• Todd Strasser

Busted F0r Dealing, 1968

Updated: Mar 21, 2019

As we stand on the cusp of watching recreational marijuana become legal in more and more states, I can’t help thinking about how far we’ve come since the days when grass was classified as a dangerous narcotic, the purveyors of mere grams of this “drug” were considered outlaws or “hardened” criminals, and in some states the punishment for selling even small amounts of it could result in a prison sentence of 25 years to life.

The memory of that time is still vivid for me, because around 6:30 on an April morning in 1968, two Nassau County detectives knocked on the door of my family’s suburban Long Island home and informed my startled parents that I was being arrested for dealing drugs.

Wearing his pajamas, my father came into my bedroom and told me that the police were here and to get dressed. Still half-asleep, but at the same time quickly filling with fear and alarm, I stumbled down the hall to the bathroom where I quickly shaved off the fledgling mustache I had been nurturing for months. Moments later, back in my room, I stood in front of my closet, heart thudding as I tried to figure out the proper attire for being taken into custody. Having never been in trouble with the police before, I wasn’t entirely sure, but it seemed like a tie and jacket might be a logical choice. Decades before the phrase “white privilege” entered the vernacular, I was just a naive middle-class kid who’d been brought up to show respect for the authorities.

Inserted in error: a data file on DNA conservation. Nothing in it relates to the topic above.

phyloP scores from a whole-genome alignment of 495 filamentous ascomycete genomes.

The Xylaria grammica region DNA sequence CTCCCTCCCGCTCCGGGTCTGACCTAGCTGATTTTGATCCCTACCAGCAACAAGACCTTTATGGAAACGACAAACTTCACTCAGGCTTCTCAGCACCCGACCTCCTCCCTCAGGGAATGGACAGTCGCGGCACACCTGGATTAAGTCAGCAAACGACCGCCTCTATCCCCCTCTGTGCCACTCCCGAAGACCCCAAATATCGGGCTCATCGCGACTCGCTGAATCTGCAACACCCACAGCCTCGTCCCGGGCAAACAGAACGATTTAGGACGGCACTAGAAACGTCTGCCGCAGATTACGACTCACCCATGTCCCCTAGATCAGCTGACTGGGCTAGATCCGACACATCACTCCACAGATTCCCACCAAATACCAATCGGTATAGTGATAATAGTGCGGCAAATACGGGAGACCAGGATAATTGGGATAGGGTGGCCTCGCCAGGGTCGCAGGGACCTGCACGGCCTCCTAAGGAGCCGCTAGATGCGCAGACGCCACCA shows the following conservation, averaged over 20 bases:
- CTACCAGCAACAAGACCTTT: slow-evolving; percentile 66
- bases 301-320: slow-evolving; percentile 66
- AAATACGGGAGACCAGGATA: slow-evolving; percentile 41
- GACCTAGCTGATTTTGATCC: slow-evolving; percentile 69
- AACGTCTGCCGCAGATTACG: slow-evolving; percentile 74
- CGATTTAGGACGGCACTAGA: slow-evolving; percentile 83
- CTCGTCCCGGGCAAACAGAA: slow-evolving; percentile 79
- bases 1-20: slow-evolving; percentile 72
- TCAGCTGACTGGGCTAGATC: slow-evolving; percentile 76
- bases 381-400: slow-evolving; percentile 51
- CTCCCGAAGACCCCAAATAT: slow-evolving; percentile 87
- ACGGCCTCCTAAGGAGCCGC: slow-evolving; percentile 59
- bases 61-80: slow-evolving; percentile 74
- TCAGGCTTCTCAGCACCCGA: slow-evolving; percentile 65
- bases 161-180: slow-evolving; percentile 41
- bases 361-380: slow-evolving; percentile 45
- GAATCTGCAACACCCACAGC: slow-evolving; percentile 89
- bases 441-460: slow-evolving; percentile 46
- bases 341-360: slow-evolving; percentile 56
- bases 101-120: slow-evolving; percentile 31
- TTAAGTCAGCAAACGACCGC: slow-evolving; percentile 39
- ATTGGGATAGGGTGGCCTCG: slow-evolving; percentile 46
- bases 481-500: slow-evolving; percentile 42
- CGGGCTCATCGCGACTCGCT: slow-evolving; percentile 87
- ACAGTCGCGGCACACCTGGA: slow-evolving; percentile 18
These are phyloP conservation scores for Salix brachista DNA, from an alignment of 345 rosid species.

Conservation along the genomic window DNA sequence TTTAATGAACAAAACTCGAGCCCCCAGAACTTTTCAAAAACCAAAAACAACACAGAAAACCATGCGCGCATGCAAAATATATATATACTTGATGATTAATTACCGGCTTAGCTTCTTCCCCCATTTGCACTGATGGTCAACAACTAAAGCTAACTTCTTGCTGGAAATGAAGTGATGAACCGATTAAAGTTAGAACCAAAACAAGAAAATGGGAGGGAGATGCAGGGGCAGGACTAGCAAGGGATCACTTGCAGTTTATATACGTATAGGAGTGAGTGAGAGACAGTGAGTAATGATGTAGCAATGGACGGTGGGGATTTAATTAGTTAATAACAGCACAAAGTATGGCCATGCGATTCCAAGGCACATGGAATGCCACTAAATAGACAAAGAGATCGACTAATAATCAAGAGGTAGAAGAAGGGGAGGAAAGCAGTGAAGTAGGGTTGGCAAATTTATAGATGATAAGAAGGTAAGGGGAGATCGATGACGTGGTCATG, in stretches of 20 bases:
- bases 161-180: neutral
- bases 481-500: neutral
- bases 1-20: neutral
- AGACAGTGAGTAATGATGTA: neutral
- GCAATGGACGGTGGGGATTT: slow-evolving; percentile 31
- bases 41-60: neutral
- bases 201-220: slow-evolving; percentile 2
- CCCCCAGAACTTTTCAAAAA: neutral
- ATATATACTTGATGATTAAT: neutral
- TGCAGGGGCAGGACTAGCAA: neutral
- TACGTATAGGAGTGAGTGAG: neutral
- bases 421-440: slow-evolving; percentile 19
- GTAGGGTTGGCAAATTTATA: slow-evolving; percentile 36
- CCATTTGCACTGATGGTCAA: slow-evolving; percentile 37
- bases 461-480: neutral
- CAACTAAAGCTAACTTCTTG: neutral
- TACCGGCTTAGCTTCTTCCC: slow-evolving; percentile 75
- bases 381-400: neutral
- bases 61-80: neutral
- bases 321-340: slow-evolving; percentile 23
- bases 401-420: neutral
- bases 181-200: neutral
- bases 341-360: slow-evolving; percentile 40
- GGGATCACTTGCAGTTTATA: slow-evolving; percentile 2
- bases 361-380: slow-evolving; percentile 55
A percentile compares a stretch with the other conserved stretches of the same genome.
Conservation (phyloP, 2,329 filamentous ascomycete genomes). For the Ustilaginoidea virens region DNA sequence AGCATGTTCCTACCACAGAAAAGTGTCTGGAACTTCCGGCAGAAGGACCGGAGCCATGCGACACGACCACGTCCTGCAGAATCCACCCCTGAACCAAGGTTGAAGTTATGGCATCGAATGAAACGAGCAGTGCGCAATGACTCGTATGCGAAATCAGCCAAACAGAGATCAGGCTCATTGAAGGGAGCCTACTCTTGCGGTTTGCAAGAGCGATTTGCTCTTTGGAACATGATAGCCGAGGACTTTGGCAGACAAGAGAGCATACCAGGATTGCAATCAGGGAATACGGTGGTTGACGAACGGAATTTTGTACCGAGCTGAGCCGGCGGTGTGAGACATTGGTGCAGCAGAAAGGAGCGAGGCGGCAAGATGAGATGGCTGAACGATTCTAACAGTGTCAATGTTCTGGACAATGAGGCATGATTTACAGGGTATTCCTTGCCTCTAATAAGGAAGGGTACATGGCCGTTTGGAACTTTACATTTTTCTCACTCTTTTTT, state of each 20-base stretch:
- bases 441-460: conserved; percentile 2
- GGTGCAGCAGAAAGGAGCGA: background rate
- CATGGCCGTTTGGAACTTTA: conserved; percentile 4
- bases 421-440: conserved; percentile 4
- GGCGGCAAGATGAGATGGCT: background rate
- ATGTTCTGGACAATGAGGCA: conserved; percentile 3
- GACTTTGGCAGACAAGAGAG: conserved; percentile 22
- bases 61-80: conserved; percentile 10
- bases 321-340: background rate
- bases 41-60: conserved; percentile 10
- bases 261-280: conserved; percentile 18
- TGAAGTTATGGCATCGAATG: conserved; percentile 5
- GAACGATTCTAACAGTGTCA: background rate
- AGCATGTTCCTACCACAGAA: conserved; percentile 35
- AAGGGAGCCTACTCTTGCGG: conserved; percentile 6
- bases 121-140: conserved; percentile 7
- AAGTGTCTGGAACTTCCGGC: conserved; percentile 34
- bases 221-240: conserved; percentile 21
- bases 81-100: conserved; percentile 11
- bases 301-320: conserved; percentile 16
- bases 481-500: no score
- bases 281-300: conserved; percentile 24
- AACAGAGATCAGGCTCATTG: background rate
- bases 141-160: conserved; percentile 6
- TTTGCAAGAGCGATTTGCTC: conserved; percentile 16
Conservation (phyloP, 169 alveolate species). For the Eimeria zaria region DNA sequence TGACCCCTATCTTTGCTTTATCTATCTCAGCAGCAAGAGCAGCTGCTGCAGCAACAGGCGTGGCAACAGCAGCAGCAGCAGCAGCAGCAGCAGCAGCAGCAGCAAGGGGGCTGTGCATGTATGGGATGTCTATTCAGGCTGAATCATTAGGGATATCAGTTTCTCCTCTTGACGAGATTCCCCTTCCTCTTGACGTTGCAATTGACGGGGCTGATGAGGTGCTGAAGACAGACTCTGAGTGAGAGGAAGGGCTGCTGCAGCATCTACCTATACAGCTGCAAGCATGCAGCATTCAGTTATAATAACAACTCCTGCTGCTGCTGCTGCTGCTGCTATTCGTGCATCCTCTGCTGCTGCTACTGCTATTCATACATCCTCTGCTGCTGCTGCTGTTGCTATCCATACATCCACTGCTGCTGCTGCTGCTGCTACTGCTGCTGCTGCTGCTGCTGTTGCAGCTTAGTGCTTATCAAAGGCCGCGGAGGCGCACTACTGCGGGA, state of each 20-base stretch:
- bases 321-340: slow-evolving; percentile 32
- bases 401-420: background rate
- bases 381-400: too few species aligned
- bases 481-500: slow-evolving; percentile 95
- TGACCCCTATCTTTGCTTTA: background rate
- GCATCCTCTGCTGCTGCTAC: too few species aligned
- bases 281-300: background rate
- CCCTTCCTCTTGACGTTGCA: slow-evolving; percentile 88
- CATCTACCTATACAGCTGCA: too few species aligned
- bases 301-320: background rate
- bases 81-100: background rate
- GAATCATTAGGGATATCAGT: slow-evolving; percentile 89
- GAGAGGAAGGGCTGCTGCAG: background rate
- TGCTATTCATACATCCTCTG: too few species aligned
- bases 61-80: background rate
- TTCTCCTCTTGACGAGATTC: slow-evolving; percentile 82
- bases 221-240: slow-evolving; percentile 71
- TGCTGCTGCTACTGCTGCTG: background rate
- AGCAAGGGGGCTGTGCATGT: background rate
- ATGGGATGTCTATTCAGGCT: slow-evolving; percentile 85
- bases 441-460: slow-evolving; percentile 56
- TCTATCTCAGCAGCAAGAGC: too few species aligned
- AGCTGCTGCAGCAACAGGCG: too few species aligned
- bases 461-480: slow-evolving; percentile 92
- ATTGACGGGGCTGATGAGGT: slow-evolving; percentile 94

Having dressed, I made my way to the kitchen where two detectives sat at the kitchen table having the coffee my mother had made for them while they waited to take me in. I can’t remember where my father was. We were all in shock. When I entered, the detectives thanked my mother for the coffee, and then escorted me out the front door where they asked me to put my hands behind my back. I did as requested and was promptly handcuffed.

Trembling violently, I was placed in the back seat of an unmarked car. While one detective drove, the other informed me that anything I said could be used as evidence against me, and that I had the right to remain silent and request an attorney.

The detectives then commented on my choice of clothes, speculating that perhaps I thought I was going to a debutante ball. Next, they wanted to know why our kitchen had two ovens. When I didn’t answer, the detective riding shotgun frowned over the passenger seat at me. “Hey, you being a wise guy? You better give us an answer."

In a quavering voice I replied, "But you said anything I say can be used against me."

In the front seat, the detectives glanced at each other and then burst into laughter. I didn’t have to worry, they said, they couldn’t use two ovens as evidence against me.

The driver guffawed: "Some criminal we got here.”

He was right. I wasn’t a criminal, just a dumb 17-year-old kid who hoped he could score points socially by providing his classmates with a little pot to enhance their enjoyment of the Jefferson Airplane or a movie like 2001: A Space Odyssey. Often, I gave the marijuana away for free. Other times I charged just enough to cover my costs.